“True, there are people who could use a genie to wish away illness, poverty, suffering, real pain. But that would not solve the problem I am talking about. Out of all the sin and corruption, your people have born a world of relative comfort and stability, and it has made you miserable. The more comfortable you are, the more miserable you become. Life becomes so tedious, they start looking for bigger challenges. Sometimes, purely by accident, they stumble upon the big questions. Self-improvement, self-actualization, the greater meaning of life. If the angels had only known the trials of luxury, perhaps they would not have fought so hard against it. We are like the Buddha’s father, shielding humanity so completely from the realities of life that you all need only a taste to send you on an exhaustive journey towards enlightenment.”
Jack used this monologue to study his tiles. The rational theory, for people like Asmodeus, was that their own powers had shattered their grip reality, right down to their own sense of self. Then they latched onto mythology and conspiracy theories to reconstruct an identity. Most people who talked to Azzie tried to convince him of this. Jack did not see the point. It never worked, and only made the poor guy miserable. The way Jack saw it, whatever the truth, this was Azzie’s reality, and he was alone in it. So for a couple of hours a month, Jack would believe that Azzie was whatever he said he was.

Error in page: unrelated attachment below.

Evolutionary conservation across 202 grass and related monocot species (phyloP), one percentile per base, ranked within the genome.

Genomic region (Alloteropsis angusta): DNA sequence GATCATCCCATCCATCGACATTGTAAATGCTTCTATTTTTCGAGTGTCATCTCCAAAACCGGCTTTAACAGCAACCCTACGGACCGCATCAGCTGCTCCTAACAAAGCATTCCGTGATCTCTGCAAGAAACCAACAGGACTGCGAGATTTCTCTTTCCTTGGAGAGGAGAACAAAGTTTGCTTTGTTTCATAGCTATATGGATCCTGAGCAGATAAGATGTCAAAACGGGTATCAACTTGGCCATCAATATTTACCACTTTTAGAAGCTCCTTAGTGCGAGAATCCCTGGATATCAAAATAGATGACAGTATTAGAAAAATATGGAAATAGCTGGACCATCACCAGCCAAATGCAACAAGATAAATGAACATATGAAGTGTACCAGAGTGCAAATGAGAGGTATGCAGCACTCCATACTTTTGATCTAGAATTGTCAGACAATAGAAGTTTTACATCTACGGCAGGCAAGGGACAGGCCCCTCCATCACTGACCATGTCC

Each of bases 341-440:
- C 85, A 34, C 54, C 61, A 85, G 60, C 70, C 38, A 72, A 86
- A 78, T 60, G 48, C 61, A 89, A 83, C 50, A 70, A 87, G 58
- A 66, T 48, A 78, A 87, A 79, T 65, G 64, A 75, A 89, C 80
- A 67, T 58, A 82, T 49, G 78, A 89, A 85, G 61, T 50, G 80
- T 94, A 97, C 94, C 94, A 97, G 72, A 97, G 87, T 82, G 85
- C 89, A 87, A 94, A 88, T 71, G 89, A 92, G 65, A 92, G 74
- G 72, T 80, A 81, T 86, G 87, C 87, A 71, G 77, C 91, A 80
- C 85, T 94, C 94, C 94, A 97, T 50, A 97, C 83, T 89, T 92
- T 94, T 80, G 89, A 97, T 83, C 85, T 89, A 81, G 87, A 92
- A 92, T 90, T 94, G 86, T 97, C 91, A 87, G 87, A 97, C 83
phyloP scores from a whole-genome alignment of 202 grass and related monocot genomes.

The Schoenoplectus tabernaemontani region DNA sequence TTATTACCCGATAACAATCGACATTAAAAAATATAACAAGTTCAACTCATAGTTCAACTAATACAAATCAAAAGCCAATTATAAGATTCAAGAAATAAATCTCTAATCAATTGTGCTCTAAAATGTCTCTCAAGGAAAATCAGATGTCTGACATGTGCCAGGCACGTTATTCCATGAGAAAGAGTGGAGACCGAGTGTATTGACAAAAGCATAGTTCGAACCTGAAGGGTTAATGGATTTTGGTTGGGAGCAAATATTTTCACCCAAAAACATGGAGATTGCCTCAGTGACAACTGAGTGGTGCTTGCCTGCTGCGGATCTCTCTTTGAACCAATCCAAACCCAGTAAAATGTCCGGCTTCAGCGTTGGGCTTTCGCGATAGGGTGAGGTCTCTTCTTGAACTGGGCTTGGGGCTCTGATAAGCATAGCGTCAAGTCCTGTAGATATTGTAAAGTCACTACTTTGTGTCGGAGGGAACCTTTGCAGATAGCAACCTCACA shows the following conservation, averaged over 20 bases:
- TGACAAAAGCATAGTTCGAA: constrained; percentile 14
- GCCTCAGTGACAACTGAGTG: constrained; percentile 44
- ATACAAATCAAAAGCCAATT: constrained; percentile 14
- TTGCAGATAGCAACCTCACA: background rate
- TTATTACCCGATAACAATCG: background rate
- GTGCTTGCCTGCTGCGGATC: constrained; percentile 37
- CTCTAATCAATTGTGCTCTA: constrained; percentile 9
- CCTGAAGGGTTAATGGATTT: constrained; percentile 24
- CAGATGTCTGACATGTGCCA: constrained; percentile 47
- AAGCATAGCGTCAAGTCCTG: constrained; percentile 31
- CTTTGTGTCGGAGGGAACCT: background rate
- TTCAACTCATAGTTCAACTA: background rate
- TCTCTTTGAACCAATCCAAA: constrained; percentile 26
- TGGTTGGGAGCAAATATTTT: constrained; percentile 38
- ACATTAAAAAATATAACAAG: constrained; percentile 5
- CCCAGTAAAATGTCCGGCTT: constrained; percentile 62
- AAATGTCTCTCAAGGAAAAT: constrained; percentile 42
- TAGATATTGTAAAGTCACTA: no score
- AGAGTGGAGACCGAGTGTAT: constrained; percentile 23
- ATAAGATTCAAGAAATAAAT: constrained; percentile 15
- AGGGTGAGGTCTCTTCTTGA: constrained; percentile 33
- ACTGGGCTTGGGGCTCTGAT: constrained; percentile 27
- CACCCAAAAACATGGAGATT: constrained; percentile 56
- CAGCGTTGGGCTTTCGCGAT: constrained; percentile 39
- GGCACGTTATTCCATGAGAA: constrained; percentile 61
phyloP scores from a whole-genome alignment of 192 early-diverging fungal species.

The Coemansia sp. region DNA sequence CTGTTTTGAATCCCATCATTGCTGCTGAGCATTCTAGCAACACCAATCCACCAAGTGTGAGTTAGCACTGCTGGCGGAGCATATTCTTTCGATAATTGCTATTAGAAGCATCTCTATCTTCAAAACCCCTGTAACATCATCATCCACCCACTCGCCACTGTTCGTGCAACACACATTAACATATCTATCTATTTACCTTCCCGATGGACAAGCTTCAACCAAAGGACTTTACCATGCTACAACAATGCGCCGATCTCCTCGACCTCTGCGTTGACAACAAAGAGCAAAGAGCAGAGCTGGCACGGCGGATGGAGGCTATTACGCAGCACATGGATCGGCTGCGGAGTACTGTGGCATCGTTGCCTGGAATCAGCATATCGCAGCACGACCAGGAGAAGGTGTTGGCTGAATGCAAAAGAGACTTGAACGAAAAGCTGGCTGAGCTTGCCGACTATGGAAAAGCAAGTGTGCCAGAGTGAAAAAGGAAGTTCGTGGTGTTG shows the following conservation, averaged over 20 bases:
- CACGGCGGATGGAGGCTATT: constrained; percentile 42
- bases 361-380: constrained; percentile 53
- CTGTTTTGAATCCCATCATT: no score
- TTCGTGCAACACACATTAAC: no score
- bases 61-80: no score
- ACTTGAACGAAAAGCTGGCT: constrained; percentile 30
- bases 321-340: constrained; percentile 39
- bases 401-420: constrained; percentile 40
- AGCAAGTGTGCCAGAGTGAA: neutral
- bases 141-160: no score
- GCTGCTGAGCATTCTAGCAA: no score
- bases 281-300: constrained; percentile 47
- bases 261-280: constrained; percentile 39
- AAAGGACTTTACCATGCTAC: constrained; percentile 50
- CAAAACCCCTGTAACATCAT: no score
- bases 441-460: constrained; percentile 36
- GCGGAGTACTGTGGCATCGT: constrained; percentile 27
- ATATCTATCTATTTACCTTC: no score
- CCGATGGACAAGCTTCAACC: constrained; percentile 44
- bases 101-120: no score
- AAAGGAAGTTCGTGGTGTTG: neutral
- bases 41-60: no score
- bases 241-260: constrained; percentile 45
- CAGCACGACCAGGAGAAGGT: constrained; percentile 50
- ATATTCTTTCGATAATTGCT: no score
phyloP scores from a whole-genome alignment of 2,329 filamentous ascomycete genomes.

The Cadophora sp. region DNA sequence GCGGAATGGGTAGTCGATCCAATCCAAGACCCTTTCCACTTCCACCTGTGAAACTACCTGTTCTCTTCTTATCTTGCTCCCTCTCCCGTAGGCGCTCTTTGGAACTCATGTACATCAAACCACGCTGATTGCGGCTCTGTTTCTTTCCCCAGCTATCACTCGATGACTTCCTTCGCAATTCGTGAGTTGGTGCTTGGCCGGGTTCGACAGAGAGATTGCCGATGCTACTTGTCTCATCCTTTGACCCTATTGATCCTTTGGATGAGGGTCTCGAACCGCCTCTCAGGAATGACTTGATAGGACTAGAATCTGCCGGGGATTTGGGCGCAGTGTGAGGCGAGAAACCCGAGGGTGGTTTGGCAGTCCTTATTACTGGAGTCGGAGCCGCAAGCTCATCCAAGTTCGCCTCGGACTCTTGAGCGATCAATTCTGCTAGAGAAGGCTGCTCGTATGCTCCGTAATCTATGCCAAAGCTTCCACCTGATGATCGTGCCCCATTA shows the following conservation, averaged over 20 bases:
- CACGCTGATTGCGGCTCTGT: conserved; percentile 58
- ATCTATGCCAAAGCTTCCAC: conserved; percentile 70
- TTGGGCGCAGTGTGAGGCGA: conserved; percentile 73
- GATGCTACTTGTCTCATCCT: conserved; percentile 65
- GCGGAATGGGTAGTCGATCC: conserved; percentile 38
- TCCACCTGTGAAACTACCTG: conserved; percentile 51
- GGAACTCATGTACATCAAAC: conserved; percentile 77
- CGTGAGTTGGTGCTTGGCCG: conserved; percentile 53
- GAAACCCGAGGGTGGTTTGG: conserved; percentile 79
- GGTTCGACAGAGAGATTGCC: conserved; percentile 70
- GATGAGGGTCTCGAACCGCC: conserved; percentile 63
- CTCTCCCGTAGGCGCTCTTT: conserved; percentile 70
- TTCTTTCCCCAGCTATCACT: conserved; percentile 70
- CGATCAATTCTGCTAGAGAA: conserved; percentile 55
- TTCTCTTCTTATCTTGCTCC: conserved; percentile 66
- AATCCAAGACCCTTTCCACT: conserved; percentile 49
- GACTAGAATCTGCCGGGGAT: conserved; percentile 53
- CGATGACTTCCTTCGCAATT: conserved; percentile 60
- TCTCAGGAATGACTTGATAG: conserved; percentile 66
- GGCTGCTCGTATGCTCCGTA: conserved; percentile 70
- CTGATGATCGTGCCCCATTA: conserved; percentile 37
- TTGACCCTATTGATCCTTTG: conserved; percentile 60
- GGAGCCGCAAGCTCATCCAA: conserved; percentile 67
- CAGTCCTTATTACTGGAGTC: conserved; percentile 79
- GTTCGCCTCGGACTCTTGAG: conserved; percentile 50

Jack realized he could build ‘fancy’ off of ‘itch,’ and snag a double word score on top of it. He added twenty six to his points score. “I hear you man. What’s a self-respecting hedonist to do with himself?”
“Things have gotten so bad, Belphegor has gone into the self-help industry. He says it’s perfect. People can go into that sort of thing hoping to improve themselves, and come out convinced that all they really need is to buy another badly written book.”
“Well there’s something.” Jack was never sure whether Belphegor was a real person, in the same position as Asmodeus, or a sort of imaginary friend.
“It wouldn’t work for me. That business is entirely about public relations. I haven’t got the polish for it.”
“Listen, if you ever need an upgraded wardrobe, I can hook you up with my tailor. I’ll even make sure he gives you the friends and family discount. He’s a big softie, and I’ve brought him tons of new customers, so it won’t be a problem.”
Asmodeus had an interesting smile. It made his eyes bug out in a way that looked slightly startled, but pleasantly. “Thank you. But I think my issues run deeper than my fashion sense.”
“Suit yourself. It’s a standing offer. Also, your move.”
“Yes, it is.” Asmodeus studied the board.
“Now, what I don’t get,” Jack said, “is why make the world worse? I mean, I get it, their good is your evil and your evil is their good, but what do you, personally, get out of it?”
“What would I get if I won this game?”
“Pride. A sense of accomplishment. My respect as a worthy opponent.”
“If I was not really trying to win, would you keep playing?”
“Obviously not. There’s no fun in that.”
“The game must have two sides, or else the game ends. Then life is truly meaningless. Besides,” he met Jack’s eyes, which did not happen very often, “after you’ve been kicked out of heaven, how else can you get God’s attention?”